Detainees in police custody in Merseyside will be offered free books, thanks to a new scheme launched by the Police Commissioner to mark World Book Day.
Books in the Nick was dreamed up by special constable, Steve Whitmore, from the Metropolitan Police after he lent an 18-year-old detainee his own book in custody. When the officer told the teenager he could keep the book, he noticed how the detainee’s hostility and attitude completely changed. This sparked Steve to join with charity Give a Book and, as a result, free books are now available in all 43 of the Met’s custody suites.
Now the initiative is being brought to Merseyside thanks to the Police Commissioner, Jane Kennedy, who has also teamed up with the charity to ensure prisoners detained at all five of Merseyside Police’s custody suites will have access to free books.
In total, more than 50 books will be distributed between the custody suites, with versions available in Spanish, French, Polish and Arabic. The selection includes classics, short stories, Quick Reads, and young adult fiction.
The scheme will be launched tomorrow (Thursday, March 2nd) by the Deputy Police Commissioner, Cllr Sue Murphy and Rev. Peter Beaman, the Chair of Merseyside’s Independent Custody Visiting (ICV) scheme, who first proposed starting the scheme here. The PCC-led ICV scheme sees a team of 30 volunteers making unannounced visits at police cells to check on the welfare and wellbeing of detainees. They make recommendations as to how conditions could be improved.
Deputy Police Commissioner Cllr Sue Murphy said: “I’m delighted to be joining with the Chair of our ICV scheme and Give a Book to launch Books in the Nick in Merseyside to mark World Book Day.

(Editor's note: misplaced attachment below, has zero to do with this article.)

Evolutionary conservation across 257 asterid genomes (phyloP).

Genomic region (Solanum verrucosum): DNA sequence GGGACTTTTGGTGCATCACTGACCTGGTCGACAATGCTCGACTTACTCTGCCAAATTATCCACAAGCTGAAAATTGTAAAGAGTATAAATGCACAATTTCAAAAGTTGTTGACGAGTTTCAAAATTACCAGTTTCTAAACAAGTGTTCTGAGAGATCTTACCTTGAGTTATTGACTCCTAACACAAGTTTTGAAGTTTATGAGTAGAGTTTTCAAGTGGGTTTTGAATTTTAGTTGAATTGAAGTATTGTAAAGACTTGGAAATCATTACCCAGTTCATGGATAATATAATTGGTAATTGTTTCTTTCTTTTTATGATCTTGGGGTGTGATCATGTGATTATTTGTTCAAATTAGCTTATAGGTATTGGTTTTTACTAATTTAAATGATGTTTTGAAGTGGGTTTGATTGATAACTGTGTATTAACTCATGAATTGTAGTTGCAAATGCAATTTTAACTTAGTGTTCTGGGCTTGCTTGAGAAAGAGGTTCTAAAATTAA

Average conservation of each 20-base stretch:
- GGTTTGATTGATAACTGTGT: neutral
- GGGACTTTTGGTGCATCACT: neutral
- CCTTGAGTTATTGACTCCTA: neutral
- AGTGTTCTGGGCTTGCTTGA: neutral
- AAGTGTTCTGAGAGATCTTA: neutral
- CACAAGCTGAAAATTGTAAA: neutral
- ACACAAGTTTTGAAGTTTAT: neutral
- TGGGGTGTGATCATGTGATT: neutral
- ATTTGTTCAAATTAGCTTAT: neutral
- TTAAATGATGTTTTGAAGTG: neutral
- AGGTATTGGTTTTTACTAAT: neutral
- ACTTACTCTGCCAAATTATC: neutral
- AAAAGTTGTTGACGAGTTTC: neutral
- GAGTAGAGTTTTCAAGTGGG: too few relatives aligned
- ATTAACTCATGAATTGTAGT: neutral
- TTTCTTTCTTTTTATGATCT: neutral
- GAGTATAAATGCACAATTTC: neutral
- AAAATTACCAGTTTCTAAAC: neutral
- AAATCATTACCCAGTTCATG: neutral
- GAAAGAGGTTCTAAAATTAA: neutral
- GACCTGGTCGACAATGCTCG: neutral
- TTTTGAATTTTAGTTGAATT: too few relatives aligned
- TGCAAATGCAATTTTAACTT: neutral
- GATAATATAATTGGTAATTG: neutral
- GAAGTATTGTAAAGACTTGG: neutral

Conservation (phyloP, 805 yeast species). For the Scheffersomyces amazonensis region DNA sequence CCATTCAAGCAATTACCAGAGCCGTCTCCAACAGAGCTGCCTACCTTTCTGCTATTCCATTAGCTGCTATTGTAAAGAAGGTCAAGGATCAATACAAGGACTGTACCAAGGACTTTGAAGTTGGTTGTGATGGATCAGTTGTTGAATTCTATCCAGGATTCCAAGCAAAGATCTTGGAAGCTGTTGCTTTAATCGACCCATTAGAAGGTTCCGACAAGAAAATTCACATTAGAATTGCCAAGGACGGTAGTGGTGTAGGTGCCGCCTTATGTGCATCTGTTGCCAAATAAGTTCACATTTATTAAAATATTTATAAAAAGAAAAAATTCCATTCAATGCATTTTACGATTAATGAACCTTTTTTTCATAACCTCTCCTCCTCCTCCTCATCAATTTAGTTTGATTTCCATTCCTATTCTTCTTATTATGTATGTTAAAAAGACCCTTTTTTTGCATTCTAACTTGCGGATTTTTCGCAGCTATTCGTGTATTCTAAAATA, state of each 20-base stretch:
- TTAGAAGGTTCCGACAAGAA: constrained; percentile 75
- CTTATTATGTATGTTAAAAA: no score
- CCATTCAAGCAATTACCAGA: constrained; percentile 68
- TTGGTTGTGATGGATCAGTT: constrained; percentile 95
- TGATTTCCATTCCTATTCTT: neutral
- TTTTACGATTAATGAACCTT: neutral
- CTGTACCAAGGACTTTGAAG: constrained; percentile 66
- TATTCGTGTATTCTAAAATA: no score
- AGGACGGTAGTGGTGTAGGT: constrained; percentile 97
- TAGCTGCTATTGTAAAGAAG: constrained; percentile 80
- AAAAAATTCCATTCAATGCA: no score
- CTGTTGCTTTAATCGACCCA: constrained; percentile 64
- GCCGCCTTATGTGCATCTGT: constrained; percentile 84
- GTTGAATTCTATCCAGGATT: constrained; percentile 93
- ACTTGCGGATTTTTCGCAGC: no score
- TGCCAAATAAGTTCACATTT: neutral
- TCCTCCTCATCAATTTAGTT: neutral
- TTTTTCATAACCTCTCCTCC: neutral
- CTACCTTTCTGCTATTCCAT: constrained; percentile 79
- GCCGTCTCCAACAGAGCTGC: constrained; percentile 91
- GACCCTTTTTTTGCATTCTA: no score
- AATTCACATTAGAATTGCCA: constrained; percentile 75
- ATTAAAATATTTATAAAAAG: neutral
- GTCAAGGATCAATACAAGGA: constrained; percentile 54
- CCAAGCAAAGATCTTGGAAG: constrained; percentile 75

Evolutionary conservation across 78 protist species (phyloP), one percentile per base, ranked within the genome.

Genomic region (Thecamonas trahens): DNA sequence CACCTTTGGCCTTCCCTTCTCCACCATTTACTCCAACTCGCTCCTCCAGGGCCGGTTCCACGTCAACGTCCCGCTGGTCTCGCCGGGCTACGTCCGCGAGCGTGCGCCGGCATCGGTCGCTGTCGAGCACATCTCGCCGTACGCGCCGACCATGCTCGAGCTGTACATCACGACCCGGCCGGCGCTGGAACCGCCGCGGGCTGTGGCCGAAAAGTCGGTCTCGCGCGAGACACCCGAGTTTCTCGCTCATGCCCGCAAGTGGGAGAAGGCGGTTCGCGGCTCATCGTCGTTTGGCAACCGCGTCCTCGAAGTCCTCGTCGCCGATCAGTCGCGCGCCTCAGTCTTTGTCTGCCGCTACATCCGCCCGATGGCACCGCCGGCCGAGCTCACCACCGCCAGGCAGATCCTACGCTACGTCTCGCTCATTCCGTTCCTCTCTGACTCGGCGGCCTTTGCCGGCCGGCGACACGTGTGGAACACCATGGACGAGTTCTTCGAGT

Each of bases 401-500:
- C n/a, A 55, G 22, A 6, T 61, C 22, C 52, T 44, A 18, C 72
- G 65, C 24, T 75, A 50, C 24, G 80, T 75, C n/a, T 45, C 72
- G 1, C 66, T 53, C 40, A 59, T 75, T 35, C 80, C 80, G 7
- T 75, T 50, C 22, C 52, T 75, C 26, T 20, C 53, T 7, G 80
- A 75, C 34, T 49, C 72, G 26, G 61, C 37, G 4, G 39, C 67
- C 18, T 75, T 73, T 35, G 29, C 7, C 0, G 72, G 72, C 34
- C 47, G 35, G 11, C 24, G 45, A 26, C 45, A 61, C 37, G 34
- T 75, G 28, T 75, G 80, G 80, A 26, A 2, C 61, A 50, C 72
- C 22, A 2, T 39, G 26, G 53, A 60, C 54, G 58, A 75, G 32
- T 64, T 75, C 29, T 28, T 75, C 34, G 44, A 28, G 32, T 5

“Being on your own in a cell for up to 24 hours, particularly in what may be upsetting circumstances, can be very distressing and isolating. By providing detainees with access to a free book we could potentially alter a person’s experience of custody.
“Books not only pass the time, they have the power to calm people down and even make them think in a different way. It’s clear from Special Constable Whitmore’s experience that the act of giving a book can make a difference and change a detainee’s attitude.”
Chair of the ICV scheme, Rev Beaman, said: “Being able to offer reading material to those detained in custody means that they are usefully occupied during the process, while also giving encouragement to those who rarely read to develop an interest in books and magazines.”
Following the launch, the Commissioner’s office will monitor how many of the books are taken and will liaise with Give a Book to provide more books when required.
Give a Book was set up in 2011 in memory of writer and playwright Simon Gray who loved to read and to share his reading. The charity uses donations to source new books at cost price and distributes them to someone who might need one.
Victoria Gray from Give a Book said: “We are delighted that Merseyside Police are launching this scheme which has proved such a success in the Met Area. We look forward to working with them in the future.”
World Book Day is now in its 20th year and is marked in more than 100 countries around the world. The event has been designated by UNESCO as a worldwide celebration of authors, illustrators, books and reading, and gives book lovers, and children, the chance to celebrate their favourite stories.
Find out more about Give a Book at www.giveabook.org.uk
Top image: Deputy PCC Cllr Sue Murphy with ICV coordinator Amie Parsonage
Bottom image: PCC Jane Kennedy with ICV chair Rev. Peter Beaman